The article below was published in the Irish Farming Independent on Tuesday 17 May (the original article can be read by clicking on this link and choosing the ‘Continue to use Press Display’ option). The article addresses the high dependence of Irish agriculture on public support, but the question I raise has, I think, wider relevance for other EU member states as well. With expectations growing that the June Agricultural Council may announce yet another aid package for the agricultural sector, my question is whether there is a vision for European (and not only Irish) agriculture in which this heavy dependence on public support for income in the sector can be reduced.
“Farm incomes are back in the news again, with milk prices in particular having fallen from their record levels in early 2014. Although Teagasc economists were projecting a further growth of 5% in family farm income in 2016 at their annual Outlook conference last December, this figure will be revised downwards in the light of more disappointing milk returns than expected in the first half of 2016.
Nonetheless, Irish family farm income has been positively buoyant in the past five years compared to the previous five years (see table). The expected fall in 2016 will be nothing like that experienced in the horrible years of 2009 and 2010. Also, the fall in income in 2016 will be cushioned by an allocation of €13.7 million from the EU dairy crisis fund agreed last September, an amount which can be doubled by the national government.
The table also shows the importance of public support to farm incomes in Ireland, principally the Single Farm Payment (now the basic payment and greening top-up) but also including payments under rural development programmes. These subsidies have been much less volatile than family farm income, although they show a gradual decline over time. This reflects in part the impact of the 2013 CAP reform which reduced the overall national ceiling for direct payments, as well as smaller payments under rural development programmes in recent years.
Nonetheless, it is noteworthy how stable public support to farming in Ireland has been despite the enormity of the crisis in the Irish public finances as a result of the financial crisis and bank collapses in 2008, and which led to major cutbacks in public spending in other sectors.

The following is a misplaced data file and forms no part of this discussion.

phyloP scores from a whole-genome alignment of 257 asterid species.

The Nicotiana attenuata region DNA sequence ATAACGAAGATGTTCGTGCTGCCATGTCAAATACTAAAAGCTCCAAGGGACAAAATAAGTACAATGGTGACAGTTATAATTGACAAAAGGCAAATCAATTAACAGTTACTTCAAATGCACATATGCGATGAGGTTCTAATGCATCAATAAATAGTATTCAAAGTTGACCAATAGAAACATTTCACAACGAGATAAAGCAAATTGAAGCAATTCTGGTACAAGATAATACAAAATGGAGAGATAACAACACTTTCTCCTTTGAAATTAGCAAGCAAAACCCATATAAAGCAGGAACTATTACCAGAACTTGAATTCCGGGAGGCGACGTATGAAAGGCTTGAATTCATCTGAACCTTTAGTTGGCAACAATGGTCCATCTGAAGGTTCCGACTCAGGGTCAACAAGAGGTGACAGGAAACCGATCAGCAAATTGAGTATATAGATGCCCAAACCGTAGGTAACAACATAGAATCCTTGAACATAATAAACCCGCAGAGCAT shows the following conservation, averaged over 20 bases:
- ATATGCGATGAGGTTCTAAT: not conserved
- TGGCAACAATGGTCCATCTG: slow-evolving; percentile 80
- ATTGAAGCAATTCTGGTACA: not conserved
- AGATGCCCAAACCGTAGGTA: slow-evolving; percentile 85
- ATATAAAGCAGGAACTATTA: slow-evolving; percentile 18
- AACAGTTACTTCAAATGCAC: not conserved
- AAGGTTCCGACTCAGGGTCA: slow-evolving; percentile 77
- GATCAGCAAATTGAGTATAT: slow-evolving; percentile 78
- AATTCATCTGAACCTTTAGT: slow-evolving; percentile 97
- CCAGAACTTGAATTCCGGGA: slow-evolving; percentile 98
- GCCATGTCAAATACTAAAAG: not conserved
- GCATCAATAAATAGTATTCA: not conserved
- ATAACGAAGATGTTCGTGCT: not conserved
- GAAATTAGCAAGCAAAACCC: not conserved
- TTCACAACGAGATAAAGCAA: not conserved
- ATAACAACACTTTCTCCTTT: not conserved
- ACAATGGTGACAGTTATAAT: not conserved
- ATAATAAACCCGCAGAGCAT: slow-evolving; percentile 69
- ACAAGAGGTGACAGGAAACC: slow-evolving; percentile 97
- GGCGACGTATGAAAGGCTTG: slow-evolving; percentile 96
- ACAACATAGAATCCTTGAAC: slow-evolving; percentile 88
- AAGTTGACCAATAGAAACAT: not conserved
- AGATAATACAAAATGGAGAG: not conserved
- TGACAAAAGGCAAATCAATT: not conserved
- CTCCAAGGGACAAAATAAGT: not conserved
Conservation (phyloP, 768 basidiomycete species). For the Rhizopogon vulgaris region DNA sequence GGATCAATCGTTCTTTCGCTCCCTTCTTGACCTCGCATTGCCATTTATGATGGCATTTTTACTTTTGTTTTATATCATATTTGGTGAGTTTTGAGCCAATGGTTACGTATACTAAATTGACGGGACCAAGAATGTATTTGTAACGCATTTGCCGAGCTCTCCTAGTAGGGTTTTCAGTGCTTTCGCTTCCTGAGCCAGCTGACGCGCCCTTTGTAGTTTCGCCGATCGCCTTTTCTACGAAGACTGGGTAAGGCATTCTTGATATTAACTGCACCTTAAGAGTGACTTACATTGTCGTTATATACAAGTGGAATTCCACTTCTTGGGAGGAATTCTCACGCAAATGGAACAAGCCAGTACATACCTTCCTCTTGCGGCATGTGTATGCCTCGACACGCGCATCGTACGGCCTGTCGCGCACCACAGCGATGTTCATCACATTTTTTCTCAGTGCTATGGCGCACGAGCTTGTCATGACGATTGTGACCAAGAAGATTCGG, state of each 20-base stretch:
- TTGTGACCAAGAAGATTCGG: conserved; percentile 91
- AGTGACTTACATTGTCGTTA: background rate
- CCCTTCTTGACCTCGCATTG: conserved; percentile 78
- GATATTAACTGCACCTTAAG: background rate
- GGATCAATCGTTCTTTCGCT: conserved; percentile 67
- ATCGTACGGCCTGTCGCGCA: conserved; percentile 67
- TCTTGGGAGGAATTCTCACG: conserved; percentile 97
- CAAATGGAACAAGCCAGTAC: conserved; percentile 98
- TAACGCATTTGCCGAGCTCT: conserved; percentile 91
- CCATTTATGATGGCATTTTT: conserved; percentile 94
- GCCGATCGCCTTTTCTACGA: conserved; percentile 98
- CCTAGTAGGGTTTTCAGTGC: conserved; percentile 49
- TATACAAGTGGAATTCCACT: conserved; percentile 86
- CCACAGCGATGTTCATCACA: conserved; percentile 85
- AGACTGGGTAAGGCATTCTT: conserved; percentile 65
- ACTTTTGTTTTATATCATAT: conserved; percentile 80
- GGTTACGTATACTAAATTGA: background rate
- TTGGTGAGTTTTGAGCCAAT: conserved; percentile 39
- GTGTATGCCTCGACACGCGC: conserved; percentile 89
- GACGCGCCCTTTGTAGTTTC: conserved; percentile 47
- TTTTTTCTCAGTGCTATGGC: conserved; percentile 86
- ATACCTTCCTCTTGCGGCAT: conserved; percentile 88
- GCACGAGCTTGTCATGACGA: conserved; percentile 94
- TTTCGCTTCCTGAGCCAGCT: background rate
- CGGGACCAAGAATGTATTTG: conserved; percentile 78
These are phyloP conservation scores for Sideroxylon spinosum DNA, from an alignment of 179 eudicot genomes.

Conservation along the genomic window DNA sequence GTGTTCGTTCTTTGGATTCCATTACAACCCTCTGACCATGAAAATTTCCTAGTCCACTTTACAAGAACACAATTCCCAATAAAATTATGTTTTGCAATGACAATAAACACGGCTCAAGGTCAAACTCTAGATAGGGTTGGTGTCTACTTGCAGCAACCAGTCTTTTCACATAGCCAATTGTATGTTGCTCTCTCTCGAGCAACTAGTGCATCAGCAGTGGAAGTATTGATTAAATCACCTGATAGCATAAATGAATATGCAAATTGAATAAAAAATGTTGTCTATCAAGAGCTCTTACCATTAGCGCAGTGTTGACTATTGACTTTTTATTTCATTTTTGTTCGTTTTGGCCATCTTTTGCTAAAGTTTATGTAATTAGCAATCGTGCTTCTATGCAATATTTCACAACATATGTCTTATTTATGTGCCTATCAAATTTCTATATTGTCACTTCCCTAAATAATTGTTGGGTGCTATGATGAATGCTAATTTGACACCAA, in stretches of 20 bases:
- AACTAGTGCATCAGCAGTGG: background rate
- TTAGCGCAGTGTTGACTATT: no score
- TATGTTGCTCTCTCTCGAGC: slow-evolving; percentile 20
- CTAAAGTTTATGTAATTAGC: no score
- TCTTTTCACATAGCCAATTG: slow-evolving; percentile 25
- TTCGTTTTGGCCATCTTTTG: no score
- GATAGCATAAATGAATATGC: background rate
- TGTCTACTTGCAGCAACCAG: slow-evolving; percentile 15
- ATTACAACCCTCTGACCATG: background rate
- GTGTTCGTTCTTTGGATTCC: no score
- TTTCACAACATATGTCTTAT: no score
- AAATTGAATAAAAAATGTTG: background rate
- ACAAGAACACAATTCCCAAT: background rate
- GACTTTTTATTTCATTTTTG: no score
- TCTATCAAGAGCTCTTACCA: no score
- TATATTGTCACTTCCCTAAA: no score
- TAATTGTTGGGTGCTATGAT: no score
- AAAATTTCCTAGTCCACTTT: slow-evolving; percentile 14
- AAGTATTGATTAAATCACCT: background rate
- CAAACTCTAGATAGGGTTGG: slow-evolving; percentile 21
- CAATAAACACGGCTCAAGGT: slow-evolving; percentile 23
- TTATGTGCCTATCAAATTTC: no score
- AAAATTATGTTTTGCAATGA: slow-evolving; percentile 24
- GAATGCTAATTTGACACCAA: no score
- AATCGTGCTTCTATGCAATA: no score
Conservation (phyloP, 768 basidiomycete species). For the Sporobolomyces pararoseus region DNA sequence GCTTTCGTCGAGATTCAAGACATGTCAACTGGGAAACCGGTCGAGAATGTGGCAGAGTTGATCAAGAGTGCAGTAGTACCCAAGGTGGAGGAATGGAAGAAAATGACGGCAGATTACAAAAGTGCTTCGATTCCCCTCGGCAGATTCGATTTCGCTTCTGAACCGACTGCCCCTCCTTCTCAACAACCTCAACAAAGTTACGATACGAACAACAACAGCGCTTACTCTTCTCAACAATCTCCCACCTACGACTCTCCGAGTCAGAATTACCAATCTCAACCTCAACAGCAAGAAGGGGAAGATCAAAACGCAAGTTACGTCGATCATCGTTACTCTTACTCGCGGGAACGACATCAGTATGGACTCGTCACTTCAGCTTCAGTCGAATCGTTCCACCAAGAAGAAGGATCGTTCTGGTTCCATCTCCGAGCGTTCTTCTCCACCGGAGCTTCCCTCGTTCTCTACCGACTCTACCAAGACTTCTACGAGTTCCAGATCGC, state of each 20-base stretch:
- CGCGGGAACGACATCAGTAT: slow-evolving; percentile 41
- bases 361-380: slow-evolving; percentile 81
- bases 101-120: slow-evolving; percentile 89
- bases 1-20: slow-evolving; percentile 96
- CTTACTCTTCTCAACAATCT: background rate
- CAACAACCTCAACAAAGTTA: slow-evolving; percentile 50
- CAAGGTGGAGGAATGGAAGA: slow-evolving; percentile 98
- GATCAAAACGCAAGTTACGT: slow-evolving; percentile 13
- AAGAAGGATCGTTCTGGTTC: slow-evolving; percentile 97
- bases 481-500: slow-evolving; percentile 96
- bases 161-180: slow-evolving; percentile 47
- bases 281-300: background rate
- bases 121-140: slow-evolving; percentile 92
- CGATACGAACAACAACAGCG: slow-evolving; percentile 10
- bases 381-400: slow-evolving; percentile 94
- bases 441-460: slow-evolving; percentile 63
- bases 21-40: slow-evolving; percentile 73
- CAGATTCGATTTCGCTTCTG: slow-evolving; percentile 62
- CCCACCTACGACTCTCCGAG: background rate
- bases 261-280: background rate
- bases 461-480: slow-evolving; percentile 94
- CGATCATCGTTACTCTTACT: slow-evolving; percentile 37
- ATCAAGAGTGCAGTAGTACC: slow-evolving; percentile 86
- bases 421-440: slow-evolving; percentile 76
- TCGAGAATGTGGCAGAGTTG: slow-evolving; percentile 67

The column showing the value of public support to farming is labelled ‘subsidies’ because this is the technical term used in the national accounts – ‘other subsidies not related to production’. Some of these payments remunerate farmers for the production of public goods when paid through agri-environment programmes funded by the Rural Development Programme, although counted as subsidies in the national accounts. But these are only a tiny part of the total. Most of the expenditure is indeed a pure subsidy to farmers simply because they are farmers.
The importance of these subsidies relative to family farm income should give anyone pause for thought. In all of the past ten years, these transfers from taxpayers have contributed the bulk of family farm income and in four of the ten years they exceeded the income that farmers have made from producing the milk, beef, cereals and other products of farming. In other words, the market return from farming in Ireland is marginal and in many years negative.
Farm organisations will point out that these payments are partly to compensate for higher costs of production in the EU due to the high standards of food safety, animal welfare and environmental management demanded of farmers. They also argue that market prices are depressed because of the imbalances in market power along the food chain.
Indeed, increasing farm margins in the food chain is the top priority for the IFA President Joe Healy in his role as the new Chairman of the Copa-Cogeca Food Chain Working Party. On the other hand, there are additional costs of farm production (in terms of poorer water quality, poorer air quality, larger greenhouse gas emissions and loss of biodiversity) which if reflected in market prices and in the national accounts would tip the scales in the other direction.
But, when is enough enough? Farm groups are now calling for additional support for farm incomes in 2016 because of difficult commodity markets. But family farm income is already almost totally dependent on public subsidies. Are there not progressive voices in the farming industry who worry about this trend and feel a responsibility to reverse it? Is there a vision for Irish agriculture in which targeted public support continues to play a role but to a much less significant extent?
This post was written by Alan Matthews.